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Klavs F. Jensen

Massachusetts Institute of Technology


Jensen_Bild_webKlavs F. Jensen is Warren K. Lewis Professor in Chemical Engineering and Materials Science and Engineering at the Massachusetts Institute of Technology. His research interests revolve around reaction and separation techniques for on-demand multistep synthesis, catalysis, chemical kinetics and transport phenomena methods for automated synthesis, as well as micro-systems biological discovery. He is a member of the US National Academies of Sciences and Engineering. Jensen presents examples of Process Intensification i.e. on-demand synthesis of common pharmaceuticals in a plug-and-play, manually reconfigurable, refrigerator-sized manufacturing platform of integrated unit-operations. Microfabrication, precision machining and 3D printing are used to realize the miniaturized process equipment.


Automation and Process Intensification of Chemical Processes

Abstract

Chemical synthesis in microreactors has matured over the two past decades from simple demonstration examples to applications in pharmaceuticals and fine chemicals. Advantages of controlled mixing, enhanced heat and mass transfer, expanded reaction conditions, and safety have driven adoption of continuous flow techniques and the related process intensification. The field has moved beyond single transformations to continuous multistep synthesis of active pharmaceutical ingredients by incorporating in-line workup techniques. Moreover, integration of on-line measurements of reactant flows, reactor temperature, and outlet concentrations with feedback control systems has enabled automated optimization of reaction yields as well as determining kinetic information.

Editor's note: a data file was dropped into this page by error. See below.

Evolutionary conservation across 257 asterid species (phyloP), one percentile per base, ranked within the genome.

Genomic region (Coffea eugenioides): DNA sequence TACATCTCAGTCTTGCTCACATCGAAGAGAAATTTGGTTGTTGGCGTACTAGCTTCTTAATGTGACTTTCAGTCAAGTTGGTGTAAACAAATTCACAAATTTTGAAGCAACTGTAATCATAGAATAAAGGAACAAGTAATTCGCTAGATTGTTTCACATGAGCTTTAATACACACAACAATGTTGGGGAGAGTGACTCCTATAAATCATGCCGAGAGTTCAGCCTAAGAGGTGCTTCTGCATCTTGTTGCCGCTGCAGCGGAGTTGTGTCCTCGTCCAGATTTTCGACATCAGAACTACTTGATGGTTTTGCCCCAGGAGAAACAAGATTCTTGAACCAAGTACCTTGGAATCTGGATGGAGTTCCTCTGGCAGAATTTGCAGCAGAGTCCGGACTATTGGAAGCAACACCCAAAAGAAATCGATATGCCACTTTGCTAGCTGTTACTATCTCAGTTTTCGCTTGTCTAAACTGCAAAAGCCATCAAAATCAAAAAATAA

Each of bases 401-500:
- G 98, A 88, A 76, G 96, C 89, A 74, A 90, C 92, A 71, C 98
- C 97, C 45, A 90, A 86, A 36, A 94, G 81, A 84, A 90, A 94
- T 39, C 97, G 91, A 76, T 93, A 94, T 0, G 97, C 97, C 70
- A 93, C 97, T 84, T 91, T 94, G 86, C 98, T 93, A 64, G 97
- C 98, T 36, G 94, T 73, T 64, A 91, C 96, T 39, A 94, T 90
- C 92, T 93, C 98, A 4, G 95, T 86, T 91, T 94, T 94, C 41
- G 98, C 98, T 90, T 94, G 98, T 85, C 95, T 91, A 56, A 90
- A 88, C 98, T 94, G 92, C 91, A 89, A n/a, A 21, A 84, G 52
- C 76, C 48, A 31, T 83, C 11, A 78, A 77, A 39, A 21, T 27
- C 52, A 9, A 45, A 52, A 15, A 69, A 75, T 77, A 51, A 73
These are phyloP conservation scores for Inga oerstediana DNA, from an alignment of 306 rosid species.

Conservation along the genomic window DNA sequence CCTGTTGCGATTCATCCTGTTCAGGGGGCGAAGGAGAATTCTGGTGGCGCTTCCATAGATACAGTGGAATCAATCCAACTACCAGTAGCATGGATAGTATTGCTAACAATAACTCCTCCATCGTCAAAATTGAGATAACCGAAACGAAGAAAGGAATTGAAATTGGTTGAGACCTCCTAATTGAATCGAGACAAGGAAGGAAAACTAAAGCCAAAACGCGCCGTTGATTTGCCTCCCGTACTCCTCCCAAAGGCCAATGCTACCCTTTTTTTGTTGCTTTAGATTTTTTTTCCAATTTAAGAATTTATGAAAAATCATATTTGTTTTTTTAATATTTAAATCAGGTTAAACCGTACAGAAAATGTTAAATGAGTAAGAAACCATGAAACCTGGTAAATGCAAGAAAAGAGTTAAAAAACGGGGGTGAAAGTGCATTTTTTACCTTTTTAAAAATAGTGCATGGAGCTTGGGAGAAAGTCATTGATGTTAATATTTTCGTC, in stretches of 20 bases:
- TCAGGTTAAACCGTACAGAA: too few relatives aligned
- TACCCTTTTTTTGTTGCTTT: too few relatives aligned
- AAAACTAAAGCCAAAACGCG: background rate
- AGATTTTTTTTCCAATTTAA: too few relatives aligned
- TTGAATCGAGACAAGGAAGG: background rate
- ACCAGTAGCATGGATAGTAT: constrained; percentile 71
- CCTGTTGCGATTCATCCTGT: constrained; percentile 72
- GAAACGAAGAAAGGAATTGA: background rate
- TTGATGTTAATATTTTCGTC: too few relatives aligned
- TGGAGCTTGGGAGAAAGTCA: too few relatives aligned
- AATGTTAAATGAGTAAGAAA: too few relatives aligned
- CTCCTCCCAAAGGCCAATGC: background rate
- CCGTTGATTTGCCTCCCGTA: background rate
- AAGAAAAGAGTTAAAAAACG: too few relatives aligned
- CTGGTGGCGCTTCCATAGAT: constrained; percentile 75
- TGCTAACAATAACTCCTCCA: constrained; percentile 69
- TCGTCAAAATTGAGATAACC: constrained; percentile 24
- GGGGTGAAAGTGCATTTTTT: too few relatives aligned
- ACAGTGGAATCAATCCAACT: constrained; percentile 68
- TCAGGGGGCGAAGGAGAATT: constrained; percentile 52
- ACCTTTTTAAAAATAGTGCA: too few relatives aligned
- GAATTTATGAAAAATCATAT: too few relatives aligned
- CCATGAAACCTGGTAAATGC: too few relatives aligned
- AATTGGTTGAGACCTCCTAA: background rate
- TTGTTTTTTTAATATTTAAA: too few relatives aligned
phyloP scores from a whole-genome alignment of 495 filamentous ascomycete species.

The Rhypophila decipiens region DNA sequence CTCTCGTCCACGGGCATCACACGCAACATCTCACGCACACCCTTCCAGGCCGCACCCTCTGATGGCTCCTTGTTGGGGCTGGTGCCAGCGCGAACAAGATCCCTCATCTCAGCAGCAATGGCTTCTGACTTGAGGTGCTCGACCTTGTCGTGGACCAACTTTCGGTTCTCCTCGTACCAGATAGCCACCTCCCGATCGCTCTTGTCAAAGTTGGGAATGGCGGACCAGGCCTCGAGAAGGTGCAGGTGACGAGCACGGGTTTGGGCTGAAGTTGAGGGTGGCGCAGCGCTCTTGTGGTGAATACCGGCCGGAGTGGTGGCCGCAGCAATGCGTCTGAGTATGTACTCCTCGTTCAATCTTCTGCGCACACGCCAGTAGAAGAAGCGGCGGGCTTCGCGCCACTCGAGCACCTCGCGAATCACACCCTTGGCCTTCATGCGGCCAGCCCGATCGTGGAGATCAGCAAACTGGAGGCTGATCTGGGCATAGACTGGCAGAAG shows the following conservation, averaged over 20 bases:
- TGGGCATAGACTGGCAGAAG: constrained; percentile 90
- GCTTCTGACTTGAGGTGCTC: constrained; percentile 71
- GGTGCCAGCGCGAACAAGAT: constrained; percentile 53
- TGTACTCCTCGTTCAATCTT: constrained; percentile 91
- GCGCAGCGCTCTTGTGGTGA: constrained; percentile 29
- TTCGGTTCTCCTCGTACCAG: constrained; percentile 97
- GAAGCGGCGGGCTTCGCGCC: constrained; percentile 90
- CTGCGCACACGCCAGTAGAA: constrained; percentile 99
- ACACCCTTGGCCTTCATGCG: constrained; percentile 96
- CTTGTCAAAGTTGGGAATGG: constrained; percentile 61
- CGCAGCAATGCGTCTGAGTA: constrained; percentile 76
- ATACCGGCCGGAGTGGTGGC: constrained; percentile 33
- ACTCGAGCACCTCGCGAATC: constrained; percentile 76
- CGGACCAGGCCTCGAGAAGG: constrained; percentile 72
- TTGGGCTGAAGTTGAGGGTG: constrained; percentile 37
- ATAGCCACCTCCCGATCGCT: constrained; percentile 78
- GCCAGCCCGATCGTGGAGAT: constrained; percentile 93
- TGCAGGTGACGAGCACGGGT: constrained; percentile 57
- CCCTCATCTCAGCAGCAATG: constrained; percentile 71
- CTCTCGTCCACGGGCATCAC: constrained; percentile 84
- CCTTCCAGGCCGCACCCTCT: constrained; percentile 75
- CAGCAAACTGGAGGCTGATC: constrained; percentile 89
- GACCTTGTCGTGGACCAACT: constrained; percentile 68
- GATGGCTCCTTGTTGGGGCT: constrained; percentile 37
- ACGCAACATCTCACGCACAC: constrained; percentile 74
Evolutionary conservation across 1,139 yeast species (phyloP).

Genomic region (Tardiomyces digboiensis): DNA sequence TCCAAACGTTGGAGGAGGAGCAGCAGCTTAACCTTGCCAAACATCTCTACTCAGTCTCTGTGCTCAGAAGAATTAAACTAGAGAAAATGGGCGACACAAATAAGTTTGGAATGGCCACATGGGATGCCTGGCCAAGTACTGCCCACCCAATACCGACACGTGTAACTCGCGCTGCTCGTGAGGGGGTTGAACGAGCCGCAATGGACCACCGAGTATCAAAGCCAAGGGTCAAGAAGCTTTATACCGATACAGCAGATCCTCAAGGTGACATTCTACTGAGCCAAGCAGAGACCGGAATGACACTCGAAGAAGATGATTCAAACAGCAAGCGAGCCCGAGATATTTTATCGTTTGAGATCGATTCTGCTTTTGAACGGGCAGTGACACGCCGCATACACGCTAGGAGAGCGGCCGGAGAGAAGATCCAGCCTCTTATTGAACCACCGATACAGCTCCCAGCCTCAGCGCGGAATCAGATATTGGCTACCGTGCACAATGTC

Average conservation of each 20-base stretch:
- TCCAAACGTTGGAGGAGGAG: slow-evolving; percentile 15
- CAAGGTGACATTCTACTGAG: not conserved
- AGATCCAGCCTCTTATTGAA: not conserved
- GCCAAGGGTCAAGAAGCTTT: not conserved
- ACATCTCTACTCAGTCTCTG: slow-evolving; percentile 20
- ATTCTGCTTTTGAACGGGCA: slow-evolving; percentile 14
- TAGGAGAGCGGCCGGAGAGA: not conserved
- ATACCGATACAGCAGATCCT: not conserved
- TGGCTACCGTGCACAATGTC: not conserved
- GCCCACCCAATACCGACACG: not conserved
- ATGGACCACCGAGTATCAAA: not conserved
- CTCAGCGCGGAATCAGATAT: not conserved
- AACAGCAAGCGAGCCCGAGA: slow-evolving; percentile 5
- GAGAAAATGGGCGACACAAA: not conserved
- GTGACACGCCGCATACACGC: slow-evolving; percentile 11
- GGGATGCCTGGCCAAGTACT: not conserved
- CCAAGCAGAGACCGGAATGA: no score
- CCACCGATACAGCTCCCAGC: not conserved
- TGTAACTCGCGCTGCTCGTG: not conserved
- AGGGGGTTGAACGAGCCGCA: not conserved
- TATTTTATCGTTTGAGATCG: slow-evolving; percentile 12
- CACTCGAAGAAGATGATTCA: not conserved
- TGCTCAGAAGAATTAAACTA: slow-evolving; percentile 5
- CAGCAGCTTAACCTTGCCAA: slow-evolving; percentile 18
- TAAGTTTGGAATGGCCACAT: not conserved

Automated optimization of chemical reactions in microliter-scale droplets facilitates optimization across continuous variables (e.g., temperature, concentration, residence time) as well as discrete variables (e.g., catalyst species, base, and solvents) without requiring system depressurization or reconfiguration. Moreover, kinetic models can be extracted for subsequent scaling to process conditions. Manually and robotically configurable chemical synthesis platform demonstrates automated, optimized multiple step continuous synthesis of molecular targets. Process intensification is exemplified by on-demand synthesis of common pharmaceuticals, e.g., ciprofloxacin, in a plug-and-play, manually reconfigurable, refrigerator-sized manufacturing platform of integrated unit operations. Microfabrication, precision machining and 3D printing are used to realize the miniaturized process equipment described throughout the presentation.